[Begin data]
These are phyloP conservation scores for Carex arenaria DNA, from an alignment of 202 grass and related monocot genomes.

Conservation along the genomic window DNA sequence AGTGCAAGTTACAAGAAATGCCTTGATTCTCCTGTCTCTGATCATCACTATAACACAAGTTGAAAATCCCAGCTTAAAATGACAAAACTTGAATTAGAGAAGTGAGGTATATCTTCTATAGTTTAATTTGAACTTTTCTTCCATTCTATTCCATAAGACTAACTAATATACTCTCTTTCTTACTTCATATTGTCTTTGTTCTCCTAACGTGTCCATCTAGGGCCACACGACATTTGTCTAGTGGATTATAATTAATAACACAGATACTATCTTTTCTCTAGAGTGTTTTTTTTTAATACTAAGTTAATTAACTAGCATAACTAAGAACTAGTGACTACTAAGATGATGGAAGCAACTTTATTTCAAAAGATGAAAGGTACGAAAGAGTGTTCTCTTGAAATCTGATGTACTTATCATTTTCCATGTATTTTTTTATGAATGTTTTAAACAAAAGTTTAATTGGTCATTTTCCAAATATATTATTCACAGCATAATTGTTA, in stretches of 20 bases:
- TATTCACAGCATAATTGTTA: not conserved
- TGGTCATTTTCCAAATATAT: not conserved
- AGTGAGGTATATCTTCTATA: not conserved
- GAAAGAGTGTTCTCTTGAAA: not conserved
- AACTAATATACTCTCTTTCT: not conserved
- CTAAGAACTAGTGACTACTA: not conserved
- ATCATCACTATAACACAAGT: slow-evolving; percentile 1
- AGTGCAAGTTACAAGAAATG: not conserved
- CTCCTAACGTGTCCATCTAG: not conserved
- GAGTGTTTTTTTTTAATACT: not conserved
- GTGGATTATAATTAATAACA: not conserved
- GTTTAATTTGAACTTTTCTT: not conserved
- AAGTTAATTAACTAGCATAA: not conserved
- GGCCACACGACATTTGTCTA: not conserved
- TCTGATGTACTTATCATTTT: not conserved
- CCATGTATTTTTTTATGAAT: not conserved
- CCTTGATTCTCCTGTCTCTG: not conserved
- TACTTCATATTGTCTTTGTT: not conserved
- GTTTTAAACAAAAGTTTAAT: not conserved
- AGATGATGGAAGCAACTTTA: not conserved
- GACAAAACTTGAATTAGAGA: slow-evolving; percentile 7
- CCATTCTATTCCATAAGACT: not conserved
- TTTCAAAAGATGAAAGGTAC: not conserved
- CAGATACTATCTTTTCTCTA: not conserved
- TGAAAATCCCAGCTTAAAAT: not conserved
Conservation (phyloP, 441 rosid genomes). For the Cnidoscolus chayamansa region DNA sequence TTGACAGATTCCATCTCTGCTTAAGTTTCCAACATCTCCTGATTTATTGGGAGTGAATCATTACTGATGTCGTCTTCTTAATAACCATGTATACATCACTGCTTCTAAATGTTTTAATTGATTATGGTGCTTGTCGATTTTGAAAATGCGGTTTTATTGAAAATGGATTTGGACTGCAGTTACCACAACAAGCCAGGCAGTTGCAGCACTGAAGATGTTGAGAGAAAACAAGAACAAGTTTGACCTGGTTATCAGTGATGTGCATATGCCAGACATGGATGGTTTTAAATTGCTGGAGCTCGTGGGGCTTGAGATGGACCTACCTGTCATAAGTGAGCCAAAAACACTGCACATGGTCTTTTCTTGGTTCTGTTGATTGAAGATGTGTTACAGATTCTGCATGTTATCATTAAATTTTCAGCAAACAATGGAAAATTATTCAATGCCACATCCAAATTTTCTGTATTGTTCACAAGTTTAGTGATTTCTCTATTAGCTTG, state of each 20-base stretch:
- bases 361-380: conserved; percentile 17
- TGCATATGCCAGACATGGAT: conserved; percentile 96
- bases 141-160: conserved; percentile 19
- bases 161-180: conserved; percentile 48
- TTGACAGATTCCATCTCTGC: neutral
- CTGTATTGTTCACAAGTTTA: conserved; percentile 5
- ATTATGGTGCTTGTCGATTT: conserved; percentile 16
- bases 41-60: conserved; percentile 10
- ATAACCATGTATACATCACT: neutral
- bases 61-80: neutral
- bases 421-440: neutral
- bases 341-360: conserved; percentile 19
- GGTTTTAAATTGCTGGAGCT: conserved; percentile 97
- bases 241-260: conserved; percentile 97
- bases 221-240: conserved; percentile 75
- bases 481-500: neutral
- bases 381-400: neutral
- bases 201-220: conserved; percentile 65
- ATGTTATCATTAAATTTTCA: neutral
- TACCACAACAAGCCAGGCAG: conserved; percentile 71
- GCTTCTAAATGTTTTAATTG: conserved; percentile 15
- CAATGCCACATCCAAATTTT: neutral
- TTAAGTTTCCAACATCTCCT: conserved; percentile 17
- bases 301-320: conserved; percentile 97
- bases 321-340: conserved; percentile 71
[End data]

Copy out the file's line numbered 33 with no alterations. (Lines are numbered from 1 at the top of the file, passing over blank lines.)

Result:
- TTGACAGATTCCATCTCTGC: neutral